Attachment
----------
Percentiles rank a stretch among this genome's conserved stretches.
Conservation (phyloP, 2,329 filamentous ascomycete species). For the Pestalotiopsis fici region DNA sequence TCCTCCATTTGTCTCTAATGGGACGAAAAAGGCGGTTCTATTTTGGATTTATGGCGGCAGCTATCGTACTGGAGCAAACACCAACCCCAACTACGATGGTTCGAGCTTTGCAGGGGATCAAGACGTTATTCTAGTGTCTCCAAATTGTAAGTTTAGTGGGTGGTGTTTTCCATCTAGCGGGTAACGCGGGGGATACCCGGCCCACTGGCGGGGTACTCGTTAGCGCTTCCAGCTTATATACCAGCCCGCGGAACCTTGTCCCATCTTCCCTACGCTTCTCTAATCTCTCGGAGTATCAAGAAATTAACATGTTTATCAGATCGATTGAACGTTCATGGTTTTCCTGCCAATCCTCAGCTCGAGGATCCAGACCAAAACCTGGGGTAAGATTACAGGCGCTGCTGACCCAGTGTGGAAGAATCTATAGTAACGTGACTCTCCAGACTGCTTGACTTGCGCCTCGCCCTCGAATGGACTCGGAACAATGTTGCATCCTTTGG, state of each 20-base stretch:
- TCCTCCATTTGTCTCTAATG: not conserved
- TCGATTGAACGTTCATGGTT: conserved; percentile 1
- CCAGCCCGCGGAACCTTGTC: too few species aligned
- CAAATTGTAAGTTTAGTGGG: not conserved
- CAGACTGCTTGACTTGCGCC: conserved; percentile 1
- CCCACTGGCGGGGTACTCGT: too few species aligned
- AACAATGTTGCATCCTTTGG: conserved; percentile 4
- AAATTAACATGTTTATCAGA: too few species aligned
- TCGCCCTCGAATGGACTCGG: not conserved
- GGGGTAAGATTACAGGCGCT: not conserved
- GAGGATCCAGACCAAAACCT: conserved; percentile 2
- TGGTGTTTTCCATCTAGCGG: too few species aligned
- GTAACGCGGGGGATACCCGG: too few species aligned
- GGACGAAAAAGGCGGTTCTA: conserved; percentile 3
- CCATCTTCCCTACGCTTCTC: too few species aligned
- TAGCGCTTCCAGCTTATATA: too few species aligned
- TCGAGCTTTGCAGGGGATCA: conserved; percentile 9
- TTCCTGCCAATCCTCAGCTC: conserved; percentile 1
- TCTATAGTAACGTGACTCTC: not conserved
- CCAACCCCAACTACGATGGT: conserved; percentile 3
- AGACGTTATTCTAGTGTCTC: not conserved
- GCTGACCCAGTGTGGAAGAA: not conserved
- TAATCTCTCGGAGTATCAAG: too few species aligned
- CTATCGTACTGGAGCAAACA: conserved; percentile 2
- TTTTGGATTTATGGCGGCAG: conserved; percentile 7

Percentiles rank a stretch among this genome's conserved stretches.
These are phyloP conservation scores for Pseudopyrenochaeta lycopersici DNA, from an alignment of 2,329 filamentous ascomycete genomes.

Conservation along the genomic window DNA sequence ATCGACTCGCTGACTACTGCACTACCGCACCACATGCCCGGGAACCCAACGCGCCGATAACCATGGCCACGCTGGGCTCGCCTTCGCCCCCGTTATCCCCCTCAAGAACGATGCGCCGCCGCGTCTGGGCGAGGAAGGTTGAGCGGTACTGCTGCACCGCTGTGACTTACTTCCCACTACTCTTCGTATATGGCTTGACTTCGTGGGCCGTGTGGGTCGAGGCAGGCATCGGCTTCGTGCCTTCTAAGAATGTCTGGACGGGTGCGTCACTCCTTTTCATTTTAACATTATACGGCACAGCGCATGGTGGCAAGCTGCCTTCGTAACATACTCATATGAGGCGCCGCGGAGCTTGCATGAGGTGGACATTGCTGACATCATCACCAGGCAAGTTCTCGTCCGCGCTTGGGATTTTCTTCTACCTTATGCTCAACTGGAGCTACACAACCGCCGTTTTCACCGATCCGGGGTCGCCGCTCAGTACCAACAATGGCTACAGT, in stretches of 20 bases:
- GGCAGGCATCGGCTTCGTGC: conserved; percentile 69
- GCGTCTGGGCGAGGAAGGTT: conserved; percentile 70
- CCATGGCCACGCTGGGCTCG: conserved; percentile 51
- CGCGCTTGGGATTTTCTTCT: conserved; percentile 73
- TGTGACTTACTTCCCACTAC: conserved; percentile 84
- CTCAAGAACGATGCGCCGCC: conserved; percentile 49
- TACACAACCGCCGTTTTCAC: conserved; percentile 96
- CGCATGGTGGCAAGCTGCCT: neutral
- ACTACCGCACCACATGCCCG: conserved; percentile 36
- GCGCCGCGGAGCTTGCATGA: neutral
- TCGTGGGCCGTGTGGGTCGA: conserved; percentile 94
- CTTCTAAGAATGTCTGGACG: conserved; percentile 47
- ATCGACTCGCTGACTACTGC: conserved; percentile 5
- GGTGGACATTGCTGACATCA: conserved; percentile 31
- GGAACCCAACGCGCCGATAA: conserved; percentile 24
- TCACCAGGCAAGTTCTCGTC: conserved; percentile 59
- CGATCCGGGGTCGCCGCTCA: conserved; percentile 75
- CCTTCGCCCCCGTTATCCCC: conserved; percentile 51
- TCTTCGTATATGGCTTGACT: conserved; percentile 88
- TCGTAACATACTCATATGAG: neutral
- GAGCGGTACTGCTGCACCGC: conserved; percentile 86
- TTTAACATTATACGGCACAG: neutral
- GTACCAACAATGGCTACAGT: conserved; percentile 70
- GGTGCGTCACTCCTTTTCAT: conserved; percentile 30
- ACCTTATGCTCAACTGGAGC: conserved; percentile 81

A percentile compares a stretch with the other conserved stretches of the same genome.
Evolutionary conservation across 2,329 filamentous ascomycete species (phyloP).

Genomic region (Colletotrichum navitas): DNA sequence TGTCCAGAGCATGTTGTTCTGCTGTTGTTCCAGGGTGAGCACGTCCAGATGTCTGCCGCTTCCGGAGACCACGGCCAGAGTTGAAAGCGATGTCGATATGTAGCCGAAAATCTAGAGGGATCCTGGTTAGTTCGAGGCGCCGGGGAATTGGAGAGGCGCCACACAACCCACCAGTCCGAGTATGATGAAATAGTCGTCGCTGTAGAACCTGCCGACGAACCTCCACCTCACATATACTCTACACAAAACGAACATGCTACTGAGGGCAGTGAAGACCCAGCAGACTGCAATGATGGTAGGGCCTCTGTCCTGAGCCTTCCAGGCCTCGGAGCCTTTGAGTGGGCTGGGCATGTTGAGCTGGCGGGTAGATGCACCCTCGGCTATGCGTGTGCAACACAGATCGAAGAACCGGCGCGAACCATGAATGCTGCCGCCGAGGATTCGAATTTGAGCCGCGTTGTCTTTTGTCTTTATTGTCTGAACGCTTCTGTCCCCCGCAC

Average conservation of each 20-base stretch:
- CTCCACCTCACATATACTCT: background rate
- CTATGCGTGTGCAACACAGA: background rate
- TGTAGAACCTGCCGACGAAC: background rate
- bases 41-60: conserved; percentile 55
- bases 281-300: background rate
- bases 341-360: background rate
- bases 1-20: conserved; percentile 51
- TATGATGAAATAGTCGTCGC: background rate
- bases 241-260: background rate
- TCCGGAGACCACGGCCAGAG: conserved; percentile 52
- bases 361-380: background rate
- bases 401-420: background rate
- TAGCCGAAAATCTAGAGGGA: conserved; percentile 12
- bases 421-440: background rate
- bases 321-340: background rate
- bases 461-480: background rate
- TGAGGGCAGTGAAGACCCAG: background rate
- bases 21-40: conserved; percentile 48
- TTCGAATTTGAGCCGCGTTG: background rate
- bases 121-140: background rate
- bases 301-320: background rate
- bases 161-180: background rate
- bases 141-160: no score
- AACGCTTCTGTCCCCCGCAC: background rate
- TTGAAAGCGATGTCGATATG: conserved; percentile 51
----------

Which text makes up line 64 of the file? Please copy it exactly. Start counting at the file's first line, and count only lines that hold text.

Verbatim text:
- bases 281-300: background rate